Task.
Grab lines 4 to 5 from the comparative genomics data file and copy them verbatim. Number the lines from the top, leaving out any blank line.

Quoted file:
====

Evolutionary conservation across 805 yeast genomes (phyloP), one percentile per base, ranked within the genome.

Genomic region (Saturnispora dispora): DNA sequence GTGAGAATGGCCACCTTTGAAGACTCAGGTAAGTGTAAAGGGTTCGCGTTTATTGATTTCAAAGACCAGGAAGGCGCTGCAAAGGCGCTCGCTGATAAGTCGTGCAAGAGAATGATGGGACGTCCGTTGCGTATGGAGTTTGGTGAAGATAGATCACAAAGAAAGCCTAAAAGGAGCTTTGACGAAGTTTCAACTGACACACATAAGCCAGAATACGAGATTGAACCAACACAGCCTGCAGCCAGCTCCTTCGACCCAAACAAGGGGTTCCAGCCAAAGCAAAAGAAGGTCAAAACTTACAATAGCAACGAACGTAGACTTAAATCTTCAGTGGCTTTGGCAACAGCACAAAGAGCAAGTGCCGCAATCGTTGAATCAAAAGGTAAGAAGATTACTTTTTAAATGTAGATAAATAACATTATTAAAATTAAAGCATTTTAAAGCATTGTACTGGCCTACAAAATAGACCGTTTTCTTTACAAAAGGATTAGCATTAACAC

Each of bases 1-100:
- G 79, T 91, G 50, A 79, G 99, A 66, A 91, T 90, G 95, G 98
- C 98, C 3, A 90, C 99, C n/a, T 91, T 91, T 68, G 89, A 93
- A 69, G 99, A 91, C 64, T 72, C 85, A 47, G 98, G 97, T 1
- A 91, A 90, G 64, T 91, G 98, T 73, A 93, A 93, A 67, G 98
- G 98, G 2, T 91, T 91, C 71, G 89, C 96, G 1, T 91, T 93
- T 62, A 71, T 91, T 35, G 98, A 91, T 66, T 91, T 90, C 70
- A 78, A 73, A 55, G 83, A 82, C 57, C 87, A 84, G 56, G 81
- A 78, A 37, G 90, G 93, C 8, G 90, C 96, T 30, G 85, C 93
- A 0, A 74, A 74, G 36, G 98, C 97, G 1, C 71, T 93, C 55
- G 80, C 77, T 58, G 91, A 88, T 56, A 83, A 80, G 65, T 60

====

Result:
- G 79, T 91, G 50, A 79, G 99, A 66, A 91, T 90, G 95, G 98
- C 98, C 3, A 90, C 99, C n/a, T 91, T 91, T 68, G 89, A 93